Grilling on drilling: Oil dominates Gilmore & Warner's first debate

HOT SPRINGS– If there had been any question before, there remains no doubt after their first debate on Saturday, July 19: the defining issue of this year's U.S. Senate race between former governors Jim Gilmore (R) and Mark Warner (D) is energy– specifically, oil and where it fits into each candidate's plan.

It took thirty-five seconds for the subject to arise.

"[Virginians] are telling me right now that they're distressed about high gas prices," said Gilmore in his opening statement. "The difference between Mark Warner and myself rests in the activities that are part of an energy program that will help people immediately, and that is that we have to have more domestic oil production."

It took Warner a mere eight seconds to thank the Virginia Bar Association for hosting the debate at the Homestead in Hot Springs before pressing the same hot button.

"You know, as I travel Virginia, I also hear about high gas prices," said Warner. "If you want to send a senator who will work on energy and the economy, who will bring people together, who has a proven track record, I ask you to hire me for the position."

From there, Gilmore and Warner steered just about every question moderator and former Washington Post political reporter David Broder posed– from Gov. Warner's failed 1996 campaign to unseat Sen. Warner to Gov. Gilmore's position on tax relief– back to the question of energy.

While Gilmore repeatedly hit home his support for offshore drilling– as well as drilling in the Arctic National Wildlife Refuge in Alaska– Warner (while frequently asserting his support for allowing states to drill offshore) de-emphasized oil as part of his "comprehensive energy solution."

"Making sure that states have the right to drill offshore is a piece of the solution," Warner said.

When Broder pressed Warner to be more specific about his position, Warner again emphasized the need for alternatives.

"My position is that Congress should lift the moratorium on offshore oil and gas drilling. We leave that decision to the states," he said. "Where I disagree with Jim is that this is somehow the silver bullet. This isn't politics, these are facts. America has three percent of the world's oil; we use 25 percent of the world's oil. The 'drill here, drill now, pay less' sound bite solution, isn't going to solve it."

Gilmore took umbrage at this swipe, and it led him to discuss the second most popular topic of the debate– the former governors' belief that each was "mischaracterizing" the other.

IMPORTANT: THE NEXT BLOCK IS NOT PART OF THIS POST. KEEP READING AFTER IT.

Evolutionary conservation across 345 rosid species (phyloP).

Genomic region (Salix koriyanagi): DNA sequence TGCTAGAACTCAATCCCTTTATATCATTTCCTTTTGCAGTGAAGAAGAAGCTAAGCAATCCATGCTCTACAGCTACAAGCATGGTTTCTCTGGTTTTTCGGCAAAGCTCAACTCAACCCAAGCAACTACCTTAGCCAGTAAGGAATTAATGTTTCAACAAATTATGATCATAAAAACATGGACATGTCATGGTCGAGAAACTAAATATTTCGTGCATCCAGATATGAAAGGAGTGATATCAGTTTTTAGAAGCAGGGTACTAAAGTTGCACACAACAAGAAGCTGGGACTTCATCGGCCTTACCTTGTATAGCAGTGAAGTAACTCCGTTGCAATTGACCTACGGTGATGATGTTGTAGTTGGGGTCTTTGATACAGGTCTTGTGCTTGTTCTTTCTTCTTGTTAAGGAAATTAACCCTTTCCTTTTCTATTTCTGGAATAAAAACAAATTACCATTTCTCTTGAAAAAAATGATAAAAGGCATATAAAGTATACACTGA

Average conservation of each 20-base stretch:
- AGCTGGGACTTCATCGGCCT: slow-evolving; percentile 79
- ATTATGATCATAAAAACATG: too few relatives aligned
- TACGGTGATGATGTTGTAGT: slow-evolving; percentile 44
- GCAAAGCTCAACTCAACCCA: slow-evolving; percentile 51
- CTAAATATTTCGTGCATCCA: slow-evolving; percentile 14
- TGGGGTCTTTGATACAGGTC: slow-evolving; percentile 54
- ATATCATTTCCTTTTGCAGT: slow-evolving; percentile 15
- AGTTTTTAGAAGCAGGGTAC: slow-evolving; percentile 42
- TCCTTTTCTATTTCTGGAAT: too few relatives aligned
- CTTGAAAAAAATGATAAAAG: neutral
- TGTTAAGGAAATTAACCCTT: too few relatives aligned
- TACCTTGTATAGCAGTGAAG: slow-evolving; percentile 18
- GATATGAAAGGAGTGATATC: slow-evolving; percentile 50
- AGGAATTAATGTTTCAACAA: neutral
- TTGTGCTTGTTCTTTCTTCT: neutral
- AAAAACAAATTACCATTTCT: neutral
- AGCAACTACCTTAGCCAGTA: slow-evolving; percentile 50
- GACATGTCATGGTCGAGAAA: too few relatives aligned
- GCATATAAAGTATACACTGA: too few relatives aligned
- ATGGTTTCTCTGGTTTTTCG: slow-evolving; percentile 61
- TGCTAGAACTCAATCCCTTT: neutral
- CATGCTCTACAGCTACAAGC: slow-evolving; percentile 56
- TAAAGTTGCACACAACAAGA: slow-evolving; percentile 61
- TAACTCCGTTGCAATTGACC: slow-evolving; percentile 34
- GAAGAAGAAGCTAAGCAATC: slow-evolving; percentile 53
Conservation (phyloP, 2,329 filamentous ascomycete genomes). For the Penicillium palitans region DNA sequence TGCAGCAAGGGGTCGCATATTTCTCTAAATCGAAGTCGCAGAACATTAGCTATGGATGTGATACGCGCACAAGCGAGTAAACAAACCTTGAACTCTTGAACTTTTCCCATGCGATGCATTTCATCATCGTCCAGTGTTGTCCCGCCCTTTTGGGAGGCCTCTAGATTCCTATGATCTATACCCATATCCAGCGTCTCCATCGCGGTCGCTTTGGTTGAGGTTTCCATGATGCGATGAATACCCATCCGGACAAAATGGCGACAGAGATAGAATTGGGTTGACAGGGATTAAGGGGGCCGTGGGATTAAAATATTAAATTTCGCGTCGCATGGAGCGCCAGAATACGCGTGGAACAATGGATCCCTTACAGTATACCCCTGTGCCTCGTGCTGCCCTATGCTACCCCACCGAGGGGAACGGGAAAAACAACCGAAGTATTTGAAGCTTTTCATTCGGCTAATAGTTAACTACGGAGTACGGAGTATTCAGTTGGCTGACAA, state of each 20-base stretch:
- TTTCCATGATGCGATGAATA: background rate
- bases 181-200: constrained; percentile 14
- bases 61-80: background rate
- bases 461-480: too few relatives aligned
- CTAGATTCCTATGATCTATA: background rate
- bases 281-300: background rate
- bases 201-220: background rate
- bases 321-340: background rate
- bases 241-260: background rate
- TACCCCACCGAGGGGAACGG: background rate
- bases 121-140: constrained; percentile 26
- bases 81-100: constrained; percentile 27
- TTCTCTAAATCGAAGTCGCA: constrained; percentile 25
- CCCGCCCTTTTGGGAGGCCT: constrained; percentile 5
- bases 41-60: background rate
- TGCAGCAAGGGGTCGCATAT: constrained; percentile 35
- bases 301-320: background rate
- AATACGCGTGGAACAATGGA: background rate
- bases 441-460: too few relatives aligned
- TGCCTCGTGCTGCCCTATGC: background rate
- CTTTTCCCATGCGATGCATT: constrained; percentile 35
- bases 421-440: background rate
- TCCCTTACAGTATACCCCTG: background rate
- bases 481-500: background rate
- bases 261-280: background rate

"You know, it's crazy, he continues to mischaracterize," said Gilmore.

Minutes later, Warner said of a Gilmore response, "Again, there were so many mischaracterizations in that answer."

Eventually, an exasperated Gilmore turned to his opponent and said, "You know, calling someone a name-caller is name-calling."

Even the otherwise subdued Broder, during a segment in which candidates could pose questions to one another, said, "In this second round coming up, I would implore the candidates to make these questions, please."

In all, the candidates uttered the words "mischaracterize" and "name-calling"– or derivations thereof– a total of more than two-dozen times during the hour-long debate.

When Warner wasn't busy arguing with Gilmore about mischaracterizations, he characterized himself as a "radical centrist," a label he bolstered by dropping plenty of Republican names. While uttering the name of only one Democrat (Sen. Barack Obama), Warner repeatedly compared himself to Sens. John McCain and John Warner, and invoked the names of GOP heroes like Dwight Eisenhower and Ronald Reagan. He even twice commended Richard Nixon for being "the first president to recognize that we need to end our dependance on oil."

Asked after the debate why he chose to mention so many people from the other side of the aisle, Warner said, "I'm a proud Democrat, but I believe that good ideas don't come with a 'D' or an 'R' attached to them."
If Gilmore looks to future debates to make inroads into Warner's substantial lead in the polls, the Republican nominee has a long way to go. In a July 16 Rasmussen Reports poll, Warner leads Gilmore by 23 points.

Still, stranger things have happened in Virginia politics. In a July 27, 2006 Rasmussen Reports poll, then Sen. George Allen led Democratic opponent Jim Webb by 21 points. Webb went on to defeat Allen by 9,329 votes.